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U.S. continues to get older and more diverse, new estimates show

Clark County election board officers wait for primary voters June 14 on the Moapa River Indian Reservation in Nevada. (Wade Vandervort/Las Vegas Sun/AP)
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The U.S. population is continuing a two-decade trajectory during which it has grown older and less White, according to Census Bureau data released Thursday.

Since 2000, the national median age has increased by 3.4 years to 38.8, with the largest single-year gain of 0.3 years coming in 2021, the year after the coronavirus pandemic hit, according to the bureau’s new 2021 population estimates, an annual data set that is used to fine-tune and update existing statistics.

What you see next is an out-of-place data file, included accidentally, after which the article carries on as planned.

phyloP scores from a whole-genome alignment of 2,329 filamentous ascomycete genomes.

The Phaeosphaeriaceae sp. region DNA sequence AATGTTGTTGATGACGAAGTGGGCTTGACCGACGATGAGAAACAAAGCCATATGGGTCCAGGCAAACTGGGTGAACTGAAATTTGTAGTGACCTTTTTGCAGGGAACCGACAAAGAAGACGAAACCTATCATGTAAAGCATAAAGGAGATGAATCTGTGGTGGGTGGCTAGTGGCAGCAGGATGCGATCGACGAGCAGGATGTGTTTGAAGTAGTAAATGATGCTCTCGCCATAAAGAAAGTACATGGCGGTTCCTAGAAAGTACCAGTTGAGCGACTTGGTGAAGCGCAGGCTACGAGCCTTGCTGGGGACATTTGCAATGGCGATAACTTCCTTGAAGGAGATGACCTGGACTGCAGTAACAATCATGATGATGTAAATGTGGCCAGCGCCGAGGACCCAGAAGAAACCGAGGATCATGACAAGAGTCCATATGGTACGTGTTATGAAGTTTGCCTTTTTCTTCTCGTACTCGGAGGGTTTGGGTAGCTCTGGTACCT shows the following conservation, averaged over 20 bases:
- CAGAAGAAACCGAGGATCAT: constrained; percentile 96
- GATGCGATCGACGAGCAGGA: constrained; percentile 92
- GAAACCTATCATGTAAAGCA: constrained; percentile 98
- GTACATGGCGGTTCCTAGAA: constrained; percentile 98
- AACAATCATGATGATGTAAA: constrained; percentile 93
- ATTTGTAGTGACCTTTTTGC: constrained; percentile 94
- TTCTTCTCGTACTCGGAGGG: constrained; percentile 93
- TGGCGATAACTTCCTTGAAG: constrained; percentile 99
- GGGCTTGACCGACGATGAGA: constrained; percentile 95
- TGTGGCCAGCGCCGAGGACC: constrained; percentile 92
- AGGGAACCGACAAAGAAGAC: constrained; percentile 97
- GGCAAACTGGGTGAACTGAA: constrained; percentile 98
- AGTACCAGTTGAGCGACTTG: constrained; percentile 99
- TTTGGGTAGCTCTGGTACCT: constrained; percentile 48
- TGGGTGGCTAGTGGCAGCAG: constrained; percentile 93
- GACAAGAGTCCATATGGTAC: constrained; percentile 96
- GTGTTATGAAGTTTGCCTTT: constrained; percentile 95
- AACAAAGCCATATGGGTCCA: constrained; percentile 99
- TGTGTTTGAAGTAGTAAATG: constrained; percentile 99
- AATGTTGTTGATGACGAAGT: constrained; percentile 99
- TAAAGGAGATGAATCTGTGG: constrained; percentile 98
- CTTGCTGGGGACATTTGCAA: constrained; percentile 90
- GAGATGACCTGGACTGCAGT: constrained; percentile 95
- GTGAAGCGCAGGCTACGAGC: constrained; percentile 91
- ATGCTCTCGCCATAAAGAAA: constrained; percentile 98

The birthrate nationwide has been declining, and decreased immigration levels have accelerated the decline.

Between 2020 and 2021, 47 states and the D.C. saw an increase in median age; only Montana, New Hampshire, and West Virginia had no change in median age.

The Northeast was the oldest region in 2021, with a median age of 40.4, followed by the Midwest (39.0), the South (38.6) and the West, which saw the largest increase, up 0.3 years to 37.7, the bureau said.

The new data also reflects the continuing diversification of the country: All race and ethnicity groups grew between 2020 and 2021 except for the White population, which declined by 0.03 percent. The Native Hawaiian and other Pacific Islander population was the fastest-growing category, increasing by 1.54 percent. The Hispanic category (which can be any race) had the largest numerical gain and was the second-fastest-growing, increasing by 767,907 people, or 1.24 percent.

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